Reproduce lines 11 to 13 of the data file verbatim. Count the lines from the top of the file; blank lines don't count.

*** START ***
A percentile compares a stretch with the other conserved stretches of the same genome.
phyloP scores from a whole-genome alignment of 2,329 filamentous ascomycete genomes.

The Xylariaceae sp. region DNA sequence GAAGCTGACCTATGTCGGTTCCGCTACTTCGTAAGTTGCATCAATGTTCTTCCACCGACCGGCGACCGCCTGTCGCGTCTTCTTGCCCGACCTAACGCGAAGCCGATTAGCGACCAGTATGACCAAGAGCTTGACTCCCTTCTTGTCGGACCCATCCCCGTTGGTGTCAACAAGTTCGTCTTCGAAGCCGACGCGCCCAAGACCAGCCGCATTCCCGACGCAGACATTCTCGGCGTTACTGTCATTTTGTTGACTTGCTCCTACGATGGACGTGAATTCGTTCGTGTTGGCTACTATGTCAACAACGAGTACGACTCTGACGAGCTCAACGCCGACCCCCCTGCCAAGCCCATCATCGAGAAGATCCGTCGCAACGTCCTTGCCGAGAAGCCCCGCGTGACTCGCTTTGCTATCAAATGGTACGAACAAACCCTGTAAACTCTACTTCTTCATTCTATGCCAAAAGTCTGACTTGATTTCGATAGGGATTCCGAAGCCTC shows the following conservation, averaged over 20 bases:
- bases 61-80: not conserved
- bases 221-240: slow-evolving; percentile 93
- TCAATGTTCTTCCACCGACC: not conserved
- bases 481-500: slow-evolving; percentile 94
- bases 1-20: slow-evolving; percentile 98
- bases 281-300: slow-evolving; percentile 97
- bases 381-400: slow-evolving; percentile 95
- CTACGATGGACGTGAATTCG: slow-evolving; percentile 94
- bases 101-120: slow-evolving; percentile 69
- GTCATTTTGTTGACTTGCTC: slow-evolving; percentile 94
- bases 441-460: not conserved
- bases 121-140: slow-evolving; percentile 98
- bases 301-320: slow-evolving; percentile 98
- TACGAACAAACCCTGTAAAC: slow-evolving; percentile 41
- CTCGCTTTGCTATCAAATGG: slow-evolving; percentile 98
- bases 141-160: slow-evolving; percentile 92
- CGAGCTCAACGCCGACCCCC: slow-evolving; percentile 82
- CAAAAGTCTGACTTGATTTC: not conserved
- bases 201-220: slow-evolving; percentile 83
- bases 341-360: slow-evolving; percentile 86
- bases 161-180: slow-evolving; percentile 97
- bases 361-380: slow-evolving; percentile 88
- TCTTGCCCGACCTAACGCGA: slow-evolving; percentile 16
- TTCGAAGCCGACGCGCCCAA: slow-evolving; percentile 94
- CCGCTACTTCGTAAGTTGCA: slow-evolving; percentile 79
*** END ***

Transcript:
- CTACGATGGACGTGAATTCG: slow-evolving; percentile 94
- bases 101-120: slow-evolving; percentile 69
- GTCATTTTGTTGACTTGCTC: slow-evolving; percentile 94